He posts a running countdown of how many days each request has been outstanding, as well as details on the runaround and excuses he receives from city officials.
His goal is to standardize how various departments produce documents and make them more easily accessible to the public "in as few keystrokes as possible," as he puts it. And to do that, he's made lots of Sunshine Ordinance requests, which MOC officials argue are too onerous for them to deal with, particularly given Holmer's lengthy, heavily annotated e-mails, which he fires off to a variety of city departments on a daily basis.
As the many city reps who receive these e-mails will attest, it can take well over an hour to read the entire contents of one e-mail, only to find out it includes enough attachments to keep the reader busy for the better part of a day.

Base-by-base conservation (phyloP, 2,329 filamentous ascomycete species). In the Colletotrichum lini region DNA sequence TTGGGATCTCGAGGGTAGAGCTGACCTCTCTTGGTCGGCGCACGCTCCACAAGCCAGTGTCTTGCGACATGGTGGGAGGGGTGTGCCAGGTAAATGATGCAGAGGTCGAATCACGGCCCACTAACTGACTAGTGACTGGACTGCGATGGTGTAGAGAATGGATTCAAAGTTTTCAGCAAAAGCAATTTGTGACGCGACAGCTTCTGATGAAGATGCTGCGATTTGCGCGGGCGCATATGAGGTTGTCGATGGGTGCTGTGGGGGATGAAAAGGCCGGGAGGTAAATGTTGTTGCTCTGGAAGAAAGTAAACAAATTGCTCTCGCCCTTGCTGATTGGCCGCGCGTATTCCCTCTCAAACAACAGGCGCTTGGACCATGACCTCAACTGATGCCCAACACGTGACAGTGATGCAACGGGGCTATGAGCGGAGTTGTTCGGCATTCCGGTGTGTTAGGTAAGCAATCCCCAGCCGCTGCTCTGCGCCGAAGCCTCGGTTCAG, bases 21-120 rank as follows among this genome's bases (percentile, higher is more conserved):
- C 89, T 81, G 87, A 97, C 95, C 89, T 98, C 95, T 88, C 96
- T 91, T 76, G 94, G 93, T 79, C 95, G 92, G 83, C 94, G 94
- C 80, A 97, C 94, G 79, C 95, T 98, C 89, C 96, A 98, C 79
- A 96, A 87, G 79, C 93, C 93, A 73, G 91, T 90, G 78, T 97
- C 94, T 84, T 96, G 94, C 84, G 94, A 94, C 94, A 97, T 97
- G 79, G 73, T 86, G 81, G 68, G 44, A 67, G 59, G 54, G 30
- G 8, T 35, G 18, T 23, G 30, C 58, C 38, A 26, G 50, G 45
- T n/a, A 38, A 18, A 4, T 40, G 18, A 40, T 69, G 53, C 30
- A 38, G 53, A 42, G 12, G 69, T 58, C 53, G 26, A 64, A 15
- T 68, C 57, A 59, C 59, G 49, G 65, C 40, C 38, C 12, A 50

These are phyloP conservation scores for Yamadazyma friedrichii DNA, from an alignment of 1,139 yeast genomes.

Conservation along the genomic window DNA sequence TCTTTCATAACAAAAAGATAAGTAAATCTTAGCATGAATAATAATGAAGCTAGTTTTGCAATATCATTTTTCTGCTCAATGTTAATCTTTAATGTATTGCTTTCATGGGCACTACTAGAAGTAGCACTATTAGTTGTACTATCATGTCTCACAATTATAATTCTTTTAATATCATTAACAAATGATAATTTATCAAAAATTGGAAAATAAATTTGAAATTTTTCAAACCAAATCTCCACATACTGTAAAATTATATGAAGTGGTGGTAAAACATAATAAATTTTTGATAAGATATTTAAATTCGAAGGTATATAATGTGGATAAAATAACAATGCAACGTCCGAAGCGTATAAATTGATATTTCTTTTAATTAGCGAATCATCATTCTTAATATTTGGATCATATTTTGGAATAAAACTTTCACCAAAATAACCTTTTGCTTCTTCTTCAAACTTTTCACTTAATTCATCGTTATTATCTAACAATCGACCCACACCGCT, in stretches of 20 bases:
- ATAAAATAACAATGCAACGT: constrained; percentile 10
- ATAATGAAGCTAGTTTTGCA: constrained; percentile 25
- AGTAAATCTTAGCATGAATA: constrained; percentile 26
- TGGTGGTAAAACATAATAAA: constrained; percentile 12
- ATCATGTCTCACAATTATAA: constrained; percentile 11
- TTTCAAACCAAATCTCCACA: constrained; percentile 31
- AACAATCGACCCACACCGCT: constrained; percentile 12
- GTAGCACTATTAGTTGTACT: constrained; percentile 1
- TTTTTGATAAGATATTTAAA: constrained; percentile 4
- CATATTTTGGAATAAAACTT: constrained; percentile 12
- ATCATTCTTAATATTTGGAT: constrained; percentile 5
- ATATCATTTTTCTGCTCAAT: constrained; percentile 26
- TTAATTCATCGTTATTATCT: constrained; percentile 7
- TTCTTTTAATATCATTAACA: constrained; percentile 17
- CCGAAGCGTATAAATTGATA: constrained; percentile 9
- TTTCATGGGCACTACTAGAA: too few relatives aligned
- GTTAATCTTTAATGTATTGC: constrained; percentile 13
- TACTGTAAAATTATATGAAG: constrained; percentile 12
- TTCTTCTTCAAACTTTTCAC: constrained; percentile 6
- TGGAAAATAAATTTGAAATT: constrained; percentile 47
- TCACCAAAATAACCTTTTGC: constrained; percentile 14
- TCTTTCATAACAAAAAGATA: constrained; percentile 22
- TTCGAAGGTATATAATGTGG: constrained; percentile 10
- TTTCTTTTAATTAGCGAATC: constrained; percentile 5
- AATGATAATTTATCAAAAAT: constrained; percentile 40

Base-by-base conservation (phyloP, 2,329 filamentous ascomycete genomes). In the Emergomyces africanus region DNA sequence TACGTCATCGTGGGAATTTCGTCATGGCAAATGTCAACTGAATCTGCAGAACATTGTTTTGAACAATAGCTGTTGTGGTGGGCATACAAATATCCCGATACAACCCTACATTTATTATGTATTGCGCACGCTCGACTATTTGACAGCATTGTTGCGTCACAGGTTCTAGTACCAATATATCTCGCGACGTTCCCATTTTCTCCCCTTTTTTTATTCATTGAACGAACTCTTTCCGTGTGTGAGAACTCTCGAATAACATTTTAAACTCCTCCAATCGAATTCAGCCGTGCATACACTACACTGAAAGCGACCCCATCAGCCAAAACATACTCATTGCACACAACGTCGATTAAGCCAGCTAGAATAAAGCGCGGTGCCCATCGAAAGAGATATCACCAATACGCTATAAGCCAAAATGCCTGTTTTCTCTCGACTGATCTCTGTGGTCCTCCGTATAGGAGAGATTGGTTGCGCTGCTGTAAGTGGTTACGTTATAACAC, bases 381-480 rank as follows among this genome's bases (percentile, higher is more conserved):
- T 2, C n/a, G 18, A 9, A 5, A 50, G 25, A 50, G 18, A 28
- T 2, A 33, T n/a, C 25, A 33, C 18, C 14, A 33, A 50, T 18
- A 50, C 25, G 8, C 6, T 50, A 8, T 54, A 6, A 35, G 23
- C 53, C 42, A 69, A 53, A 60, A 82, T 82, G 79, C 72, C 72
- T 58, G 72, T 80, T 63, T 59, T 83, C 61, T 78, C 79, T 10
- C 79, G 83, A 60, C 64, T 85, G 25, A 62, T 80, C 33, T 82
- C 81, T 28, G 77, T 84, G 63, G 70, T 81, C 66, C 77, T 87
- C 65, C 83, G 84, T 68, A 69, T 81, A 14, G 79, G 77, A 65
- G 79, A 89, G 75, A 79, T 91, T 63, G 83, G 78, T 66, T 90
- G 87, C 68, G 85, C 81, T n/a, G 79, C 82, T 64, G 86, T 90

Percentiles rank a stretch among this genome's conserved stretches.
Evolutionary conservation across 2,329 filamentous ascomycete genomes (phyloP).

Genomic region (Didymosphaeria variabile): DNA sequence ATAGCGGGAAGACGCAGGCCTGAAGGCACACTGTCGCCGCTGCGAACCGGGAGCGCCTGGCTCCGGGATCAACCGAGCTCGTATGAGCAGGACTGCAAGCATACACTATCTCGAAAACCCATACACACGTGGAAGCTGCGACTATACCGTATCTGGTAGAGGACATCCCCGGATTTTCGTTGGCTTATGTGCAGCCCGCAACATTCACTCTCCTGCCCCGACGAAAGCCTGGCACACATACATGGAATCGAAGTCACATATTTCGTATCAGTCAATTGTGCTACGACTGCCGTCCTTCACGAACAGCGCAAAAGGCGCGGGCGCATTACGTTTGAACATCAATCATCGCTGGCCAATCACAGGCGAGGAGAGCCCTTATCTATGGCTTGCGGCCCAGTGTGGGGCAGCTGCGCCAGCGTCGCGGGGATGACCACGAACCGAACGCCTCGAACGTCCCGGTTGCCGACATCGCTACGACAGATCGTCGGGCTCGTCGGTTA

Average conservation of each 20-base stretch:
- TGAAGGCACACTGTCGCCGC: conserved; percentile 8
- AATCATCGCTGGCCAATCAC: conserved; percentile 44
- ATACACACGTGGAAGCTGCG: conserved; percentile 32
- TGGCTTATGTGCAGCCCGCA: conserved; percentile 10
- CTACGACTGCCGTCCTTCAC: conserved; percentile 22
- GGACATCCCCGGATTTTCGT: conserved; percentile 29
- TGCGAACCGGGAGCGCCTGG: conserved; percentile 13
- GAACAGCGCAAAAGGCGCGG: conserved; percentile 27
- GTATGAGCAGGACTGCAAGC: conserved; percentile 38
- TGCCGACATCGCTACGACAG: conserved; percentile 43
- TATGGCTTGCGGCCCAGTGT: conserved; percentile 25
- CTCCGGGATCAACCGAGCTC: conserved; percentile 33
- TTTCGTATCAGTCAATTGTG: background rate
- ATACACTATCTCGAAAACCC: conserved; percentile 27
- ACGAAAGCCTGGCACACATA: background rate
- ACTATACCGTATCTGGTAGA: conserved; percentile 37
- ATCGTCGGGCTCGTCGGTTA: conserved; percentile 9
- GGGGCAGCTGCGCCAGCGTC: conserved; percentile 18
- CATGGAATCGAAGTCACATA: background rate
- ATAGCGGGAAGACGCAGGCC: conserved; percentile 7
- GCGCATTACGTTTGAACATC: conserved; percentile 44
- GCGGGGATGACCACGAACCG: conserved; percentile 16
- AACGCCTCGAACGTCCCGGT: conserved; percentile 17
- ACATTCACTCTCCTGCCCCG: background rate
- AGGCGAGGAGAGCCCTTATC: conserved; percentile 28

Petrucione and Ragone, who have received Holmer's request for the mayor's daily calendar but not yet answered it, cite the difficulty in figuring out exactly what Holmer wants. However, even the Guardian's simply worded requests for that same information, as well as documents related to the recent health care measure, weren't filled by the timelines set out by the ordinance.
Ragone says his office is just trying to keep up with the deluge of document requests. He raised the possibility of reforms, such as a designated Sunshine Ordinance officer or standardized form, but the MOC hasn’t formally proposed any.
Matt Dorsey of the City Attorney's Office is wary of standardizing the system: “I don't think the law should create a barrier — a 'you didn't sign this so I don't have to answer it' situation." SFBG